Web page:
Tuesday, September 1, 2015

Bay Area’s Best Medical Cannabis Lounge Goes Cannabis-Free

By David Downs
Tue, Sep 1, 2015 at 12:39 PM

The Bay Area’s best medical cannabis lounge is going straight-edge — for now.

The Green Door’s Lounge8Four7 on Howard Street in San Francisco has regularly drawn hundreds of patrons each day with its walls of flatscreen TVs, plush stools, broad tables, billiards, vaporizers, and snack machines. A home to many cannabis community events and meet-ups, it’s among the Bay Area’s best spots.

That lounge is now medication-free, The Green Door reports in an email yesterday.

“We are sorry to announce that Lounge8four7 is temporarily closed to medicating. We are undergoing a new permitting process and plan to re-open the Lounge for medicating in the very near future. For the time being the Lounge will remain open if you just need a place to relax. We sincerely apologize for this inconvenience.”
click to enlarge Lounge8four7 — now closed to smoking and vaping. - YELP
  • Yelp
  • Lounge8four7 — now closed to smoking and vaping.


The Lounge’s closure fits in with the Bay Area — and the country’s — struggle over where exactly folks can use cannabis.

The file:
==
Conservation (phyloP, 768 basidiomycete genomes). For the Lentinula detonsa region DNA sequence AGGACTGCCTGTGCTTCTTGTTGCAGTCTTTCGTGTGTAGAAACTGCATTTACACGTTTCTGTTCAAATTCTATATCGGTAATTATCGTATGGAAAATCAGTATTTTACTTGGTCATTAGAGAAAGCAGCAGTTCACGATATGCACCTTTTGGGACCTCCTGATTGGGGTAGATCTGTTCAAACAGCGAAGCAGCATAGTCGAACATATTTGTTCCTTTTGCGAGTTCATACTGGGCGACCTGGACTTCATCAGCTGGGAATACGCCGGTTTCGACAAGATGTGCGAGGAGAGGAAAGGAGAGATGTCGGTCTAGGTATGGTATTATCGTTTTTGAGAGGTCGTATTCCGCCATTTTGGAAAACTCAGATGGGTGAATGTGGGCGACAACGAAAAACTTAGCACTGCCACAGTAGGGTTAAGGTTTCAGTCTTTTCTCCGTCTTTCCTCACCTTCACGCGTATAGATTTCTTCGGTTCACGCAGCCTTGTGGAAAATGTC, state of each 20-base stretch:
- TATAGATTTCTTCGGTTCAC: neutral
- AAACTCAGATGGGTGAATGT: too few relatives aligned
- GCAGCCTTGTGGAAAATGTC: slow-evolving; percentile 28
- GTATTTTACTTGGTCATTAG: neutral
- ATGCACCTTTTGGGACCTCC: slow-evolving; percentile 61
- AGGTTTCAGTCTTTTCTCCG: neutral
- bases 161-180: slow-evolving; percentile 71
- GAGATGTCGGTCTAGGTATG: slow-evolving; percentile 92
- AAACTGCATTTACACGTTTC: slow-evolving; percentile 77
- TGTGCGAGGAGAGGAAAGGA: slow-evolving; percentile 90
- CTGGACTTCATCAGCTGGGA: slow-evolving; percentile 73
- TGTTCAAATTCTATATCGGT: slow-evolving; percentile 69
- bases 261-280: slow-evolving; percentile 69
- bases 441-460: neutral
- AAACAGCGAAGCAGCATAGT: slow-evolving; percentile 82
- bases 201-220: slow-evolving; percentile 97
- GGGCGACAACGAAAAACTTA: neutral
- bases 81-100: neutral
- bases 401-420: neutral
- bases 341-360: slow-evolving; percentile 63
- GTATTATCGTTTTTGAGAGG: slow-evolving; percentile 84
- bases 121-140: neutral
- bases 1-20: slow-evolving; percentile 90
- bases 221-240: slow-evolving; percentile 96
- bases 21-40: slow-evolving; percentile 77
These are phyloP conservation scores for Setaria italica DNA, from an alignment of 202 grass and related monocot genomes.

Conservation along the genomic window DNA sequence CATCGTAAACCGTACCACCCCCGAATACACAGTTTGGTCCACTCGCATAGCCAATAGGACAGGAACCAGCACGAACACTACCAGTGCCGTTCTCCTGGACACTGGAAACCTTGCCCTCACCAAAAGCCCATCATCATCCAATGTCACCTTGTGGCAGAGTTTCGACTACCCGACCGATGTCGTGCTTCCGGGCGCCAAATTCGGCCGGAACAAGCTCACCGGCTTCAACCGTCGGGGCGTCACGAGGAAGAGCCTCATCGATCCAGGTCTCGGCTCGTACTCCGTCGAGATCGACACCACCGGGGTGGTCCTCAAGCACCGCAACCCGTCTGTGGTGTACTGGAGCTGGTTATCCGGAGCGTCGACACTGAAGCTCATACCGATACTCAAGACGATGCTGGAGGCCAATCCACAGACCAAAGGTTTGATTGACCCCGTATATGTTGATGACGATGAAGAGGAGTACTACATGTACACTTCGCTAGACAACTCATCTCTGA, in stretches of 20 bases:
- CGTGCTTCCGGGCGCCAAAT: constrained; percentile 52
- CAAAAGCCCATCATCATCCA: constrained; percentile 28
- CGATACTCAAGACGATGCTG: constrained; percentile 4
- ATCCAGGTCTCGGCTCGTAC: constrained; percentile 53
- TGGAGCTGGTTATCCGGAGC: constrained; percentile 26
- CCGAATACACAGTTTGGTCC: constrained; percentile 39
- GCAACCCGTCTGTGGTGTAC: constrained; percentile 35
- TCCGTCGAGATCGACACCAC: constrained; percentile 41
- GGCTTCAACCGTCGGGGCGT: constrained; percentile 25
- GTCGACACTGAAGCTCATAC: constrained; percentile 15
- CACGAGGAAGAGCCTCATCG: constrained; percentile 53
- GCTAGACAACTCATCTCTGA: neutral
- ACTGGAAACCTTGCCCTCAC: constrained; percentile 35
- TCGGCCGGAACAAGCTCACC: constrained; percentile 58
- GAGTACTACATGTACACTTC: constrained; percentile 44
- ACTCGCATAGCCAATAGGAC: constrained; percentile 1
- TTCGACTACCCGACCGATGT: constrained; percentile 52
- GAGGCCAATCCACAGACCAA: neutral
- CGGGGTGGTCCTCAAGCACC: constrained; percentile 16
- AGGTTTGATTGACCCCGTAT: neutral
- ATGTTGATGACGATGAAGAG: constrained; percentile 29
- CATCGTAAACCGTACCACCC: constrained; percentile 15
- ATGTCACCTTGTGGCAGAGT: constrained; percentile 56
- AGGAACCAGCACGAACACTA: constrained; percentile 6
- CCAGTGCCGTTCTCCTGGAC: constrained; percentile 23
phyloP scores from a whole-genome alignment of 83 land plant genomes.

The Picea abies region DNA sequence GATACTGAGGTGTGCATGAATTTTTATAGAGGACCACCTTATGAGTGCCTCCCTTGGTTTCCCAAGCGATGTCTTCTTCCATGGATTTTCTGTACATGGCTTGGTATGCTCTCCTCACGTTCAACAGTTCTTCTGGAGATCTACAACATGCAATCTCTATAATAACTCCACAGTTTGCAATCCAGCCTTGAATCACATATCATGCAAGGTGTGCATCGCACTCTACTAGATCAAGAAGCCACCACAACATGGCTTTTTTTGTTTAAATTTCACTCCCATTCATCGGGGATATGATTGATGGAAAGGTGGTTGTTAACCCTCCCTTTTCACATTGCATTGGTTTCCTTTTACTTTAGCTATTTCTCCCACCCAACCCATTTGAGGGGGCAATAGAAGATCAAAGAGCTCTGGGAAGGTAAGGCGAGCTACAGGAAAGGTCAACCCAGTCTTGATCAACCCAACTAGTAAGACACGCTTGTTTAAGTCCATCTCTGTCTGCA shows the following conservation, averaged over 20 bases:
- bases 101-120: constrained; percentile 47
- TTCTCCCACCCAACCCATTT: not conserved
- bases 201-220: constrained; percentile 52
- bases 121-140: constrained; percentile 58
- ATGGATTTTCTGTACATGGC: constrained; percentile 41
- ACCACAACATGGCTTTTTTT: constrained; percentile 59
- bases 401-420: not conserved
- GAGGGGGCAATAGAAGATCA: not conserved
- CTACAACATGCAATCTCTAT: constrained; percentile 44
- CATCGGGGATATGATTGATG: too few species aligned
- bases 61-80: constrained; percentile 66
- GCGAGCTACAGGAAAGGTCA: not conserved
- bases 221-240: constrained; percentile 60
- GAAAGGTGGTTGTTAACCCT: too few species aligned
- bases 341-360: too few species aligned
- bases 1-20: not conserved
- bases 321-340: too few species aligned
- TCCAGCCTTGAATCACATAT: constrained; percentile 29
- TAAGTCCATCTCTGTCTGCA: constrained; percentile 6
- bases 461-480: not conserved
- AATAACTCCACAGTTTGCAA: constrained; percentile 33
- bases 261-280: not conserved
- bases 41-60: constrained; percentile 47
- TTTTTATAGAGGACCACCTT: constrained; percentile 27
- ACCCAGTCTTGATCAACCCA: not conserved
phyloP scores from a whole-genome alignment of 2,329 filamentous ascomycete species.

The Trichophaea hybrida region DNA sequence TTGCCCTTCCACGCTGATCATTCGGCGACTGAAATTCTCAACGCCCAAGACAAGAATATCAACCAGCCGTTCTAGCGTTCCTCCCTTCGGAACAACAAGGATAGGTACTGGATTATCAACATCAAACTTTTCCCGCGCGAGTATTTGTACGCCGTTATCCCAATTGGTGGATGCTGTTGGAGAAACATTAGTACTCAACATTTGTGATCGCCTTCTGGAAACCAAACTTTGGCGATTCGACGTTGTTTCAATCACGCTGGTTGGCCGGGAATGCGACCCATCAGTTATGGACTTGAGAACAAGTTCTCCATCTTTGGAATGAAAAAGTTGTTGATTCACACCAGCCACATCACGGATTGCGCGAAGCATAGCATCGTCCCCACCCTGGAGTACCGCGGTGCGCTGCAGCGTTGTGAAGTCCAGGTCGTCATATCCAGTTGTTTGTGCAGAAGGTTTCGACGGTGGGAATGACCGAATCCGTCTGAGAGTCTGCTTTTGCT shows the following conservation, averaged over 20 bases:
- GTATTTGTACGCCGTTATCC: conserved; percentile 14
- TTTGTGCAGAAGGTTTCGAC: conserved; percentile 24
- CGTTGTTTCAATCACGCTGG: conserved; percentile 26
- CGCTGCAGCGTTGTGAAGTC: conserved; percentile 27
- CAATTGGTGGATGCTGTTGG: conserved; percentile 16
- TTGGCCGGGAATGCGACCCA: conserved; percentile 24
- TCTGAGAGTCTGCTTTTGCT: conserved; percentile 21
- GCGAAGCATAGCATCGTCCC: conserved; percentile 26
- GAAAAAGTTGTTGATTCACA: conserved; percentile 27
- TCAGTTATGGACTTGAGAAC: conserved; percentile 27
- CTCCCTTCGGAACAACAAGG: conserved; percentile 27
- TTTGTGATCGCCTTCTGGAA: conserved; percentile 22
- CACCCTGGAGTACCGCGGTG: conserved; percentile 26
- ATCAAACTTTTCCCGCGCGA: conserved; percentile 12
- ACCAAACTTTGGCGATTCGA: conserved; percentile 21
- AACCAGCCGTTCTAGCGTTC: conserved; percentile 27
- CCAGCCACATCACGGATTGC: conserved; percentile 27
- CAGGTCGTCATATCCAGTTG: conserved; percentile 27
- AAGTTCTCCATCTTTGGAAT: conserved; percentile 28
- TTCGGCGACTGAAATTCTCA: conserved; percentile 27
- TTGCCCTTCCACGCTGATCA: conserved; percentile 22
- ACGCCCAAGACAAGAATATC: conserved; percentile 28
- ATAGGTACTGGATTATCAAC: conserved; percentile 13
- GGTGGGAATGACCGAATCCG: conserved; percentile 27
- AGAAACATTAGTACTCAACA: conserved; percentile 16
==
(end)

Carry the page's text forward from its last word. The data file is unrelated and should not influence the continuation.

The birthplace of the medical marijuana movement — the Bay Area — has long-cherished the right to assemble. Dennis Peron's Castro Castle pioneered the concept of a place where patients could get cannabis and enjoy it with others.

But the advent of city-level medical marijuana regulations, as well as state-level legalization, has left out this right.

You can face discrimination for lawfully medicating in your apartment or condo. Smoking in public places, such as parks or sidewalks, remains prohibited. Health officials have deemed that all bars and other private businesses are "public" places as well. Legalization, it appears, is only for childless homeowners.

Such bans create a perverse incentive to accidentally overdose on edibles alone at home or in your hotel room, rather than risk an illegal joint in public, Brookings' John Hudak found.

Berkeley Patients Group ran one of the East Bay's best vapor lounges until it was closed by federal agents several years ago. The City of Oakland continues to ban “onsite consumption” at its eight dispensaries. In San Francisco, a few places allow patients to medicate with vaporizers, including SPARC and the Bloom Room.

In Seattle, the city attorney is calling for tweaks to adult use legalization to allow for vapor lounges.

And in Denver, activists are running an initiative campaign to restore cannabis users’ fundamental right to assemble.

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